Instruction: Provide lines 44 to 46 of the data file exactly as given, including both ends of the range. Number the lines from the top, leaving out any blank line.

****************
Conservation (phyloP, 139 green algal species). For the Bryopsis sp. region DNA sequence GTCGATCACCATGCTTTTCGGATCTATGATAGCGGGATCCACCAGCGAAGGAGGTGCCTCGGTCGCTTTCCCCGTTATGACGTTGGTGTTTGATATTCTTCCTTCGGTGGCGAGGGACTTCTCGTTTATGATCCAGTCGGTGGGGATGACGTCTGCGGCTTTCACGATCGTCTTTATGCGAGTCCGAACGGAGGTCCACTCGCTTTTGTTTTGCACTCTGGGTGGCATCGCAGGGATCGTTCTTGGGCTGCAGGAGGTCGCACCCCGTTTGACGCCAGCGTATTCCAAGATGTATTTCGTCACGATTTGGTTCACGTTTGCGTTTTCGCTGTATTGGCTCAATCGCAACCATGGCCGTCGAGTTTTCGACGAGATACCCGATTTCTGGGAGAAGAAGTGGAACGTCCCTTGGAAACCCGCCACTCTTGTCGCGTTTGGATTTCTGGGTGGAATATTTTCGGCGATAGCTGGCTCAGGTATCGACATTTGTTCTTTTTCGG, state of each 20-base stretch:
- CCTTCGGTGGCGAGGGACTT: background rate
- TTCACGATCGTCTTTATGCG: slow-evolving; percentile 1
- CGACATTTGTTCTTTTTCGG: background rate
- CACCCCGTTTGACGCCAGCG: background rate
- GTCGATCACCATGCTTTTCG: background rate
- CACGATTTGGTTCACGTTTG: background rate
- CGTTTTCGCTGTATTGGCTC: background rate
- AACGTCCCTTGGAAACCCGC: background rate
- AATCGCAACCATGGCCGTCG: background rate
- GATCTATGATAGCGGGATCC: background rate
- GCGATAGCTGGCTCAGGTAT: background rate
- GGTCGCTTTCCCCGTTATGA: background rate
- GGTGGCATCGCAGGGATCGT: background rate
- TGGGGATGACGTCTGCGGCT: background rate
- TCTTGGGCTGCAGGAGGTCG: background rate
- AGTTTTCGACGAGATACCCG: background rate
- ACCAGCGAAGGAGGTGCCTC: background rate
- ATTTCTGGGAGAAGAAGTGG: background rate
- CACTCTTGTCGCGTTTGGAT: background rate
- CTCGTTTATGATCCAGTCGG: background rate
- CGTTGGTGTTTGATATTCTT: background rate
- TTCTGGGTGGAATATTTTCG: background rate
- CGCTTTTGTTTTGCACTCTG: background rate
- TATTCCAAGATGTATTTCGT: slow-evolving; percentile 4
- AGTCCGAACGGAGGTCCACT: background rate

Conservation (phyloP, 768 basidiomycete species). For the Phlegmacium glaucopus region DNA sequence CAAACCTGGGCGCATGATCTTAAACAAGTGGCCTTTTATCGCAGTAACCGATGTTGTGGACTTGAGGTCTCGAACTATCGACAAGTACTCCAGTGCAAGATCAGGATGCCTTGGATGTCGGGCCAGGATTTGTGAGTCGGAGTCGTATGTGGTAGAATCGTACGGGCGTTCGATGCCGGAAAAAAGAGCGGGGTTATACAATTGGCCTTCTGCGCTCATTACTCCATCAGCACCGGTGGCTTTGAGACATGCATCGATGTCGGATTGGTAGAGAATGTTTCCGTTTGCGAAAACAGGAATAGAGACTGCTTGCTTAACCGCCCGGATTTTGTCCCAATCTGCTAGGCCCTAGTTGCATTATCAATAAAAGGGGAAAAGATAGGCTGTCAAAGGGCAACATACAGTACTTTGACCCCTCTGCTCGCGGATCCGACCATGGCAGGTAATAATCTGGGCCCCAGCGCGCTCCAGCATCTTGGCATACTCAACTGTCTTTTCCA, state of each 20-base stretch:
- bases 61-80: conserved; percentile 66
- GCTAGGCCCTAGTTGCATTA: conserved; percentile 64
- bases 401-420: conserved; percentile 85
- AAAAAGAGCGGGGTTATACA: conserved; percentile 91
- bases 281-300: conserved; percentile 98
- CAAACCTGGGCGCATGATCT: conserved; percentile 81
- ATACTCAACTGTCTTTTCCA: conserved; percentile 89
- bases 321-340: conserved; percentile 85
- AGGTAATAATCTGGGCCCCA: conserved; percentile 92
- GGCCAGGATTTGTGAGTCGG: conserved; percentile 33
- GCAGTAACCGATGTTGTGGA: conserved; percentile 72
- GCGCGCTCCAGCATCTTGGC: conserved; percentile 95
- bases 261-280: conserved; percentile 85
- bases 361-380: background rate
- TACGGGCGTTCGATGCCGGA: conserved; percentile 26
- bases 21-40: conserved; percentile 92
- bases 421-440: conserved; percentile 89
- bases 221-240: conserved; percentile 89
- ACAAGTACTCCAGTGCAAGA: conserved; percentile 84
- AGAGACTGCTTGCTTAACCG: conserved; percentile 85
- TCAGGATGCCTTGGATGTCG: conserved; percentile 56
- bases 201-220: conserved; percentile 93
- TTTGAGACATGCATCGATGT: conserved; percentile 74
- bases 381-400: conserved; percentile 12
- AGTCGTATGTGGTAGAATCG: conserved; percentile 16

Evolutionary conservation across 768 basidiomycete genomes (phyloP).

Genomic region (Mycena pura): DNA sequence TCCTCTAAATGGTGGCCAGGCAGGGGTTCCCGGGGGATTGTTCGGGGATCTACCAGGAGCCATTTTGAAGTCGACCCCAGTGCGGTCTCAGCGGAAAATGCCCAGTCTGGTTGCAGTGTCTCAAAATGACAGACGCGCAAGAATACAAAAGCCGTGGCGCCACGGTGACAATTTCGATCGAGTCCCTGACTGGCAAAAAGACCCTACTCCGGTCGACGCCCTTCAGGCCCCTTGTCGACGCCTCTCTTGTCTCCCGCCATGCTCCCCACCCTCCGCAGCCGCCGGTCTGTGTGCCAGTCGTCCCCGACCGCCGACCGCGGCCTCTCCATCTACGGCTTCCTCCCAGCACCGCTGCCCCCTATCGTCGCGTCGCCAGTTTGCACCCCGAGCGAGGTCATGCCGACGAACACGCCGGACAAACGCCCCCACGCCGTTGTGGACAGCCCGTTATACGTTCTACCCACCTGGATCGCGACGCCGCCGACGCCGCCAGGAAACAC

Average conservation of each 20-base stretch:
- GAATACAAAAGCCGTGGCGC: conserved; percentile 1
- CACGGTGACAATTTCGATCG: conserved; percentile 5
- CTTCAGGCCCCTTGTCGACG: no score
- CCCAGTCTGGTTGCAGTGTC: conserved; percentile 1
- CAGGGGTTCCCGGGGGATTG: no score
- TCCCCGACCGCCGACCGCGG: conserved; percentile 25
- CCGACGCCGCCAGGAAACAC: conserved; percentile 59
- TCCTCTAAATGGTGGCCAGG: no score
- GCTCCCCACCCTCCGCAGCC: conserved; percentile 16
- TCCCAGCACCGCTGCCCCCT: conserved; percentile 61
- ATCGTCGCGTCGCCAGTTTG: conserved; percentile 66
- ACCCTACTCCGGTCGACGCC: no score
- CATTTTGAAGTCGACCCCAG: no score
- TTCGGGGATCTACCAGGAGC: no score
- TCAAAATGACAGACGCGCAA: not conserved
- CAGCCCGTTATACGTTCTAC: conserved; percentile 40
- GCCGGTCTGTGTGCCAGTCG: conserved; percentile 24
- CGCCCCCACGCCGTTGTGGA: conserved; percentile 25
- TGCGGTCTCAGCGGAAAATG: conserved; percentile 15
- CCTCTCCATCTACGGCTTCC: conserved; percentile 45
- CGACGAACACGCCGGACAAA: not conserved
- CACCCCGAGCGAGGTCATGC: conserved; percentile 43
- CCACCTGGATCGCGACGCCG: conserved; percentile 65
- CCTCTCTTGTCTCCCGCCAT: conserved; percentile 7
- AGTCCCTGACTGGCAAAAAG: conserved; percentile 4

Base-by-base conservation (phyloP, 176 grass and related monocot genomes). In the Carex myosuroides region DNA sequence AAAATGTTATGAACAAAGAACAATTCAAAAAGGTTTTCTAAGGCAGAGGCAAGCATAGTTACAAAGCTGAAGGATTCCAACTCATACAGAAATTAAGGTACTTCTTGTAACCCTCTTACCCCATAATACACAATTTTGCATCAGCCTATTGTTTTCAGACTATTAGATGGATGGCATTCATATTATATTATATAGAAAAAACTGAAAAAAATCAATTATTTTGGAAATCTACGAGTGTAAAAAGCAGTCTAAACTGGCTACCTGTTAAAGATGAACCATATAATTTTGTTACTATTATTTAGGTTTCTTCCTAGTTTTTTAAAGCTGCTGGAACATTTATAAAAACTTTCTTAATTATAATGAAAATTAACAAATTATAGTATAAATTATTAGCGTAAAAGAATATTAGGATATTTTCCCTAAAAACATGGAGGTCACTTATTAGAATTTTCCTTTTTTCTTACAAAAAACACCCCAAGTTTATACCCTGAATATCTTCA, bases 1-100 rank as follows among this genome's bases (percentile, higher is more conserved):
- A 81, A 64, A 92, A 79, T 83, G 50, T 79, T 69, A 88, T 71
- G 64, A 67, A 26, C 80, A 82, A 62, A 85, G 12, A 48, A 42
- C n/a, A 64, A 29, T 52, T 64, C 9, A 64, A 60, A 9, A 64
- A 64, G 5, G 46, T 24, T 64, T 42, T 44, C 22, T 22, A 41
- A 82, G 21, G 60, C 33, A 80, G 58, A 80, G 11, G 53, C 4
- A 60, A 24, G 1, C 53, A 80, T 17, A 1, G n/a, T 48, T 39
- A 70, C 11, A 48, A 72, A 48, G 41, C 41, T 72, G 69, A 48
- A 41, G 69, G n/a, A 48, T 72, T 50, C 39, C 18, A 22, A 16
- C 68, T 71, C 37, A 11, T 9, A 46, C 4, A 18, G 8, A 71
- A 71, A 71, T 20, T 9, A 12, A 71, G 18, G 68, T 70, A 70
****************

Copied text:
- bases 421-440: conserved; percentile 89
- bases 221-240: conserved; percentile 89
- ACAAGTACTCCAGTGCAAGA: conserved; percentile 84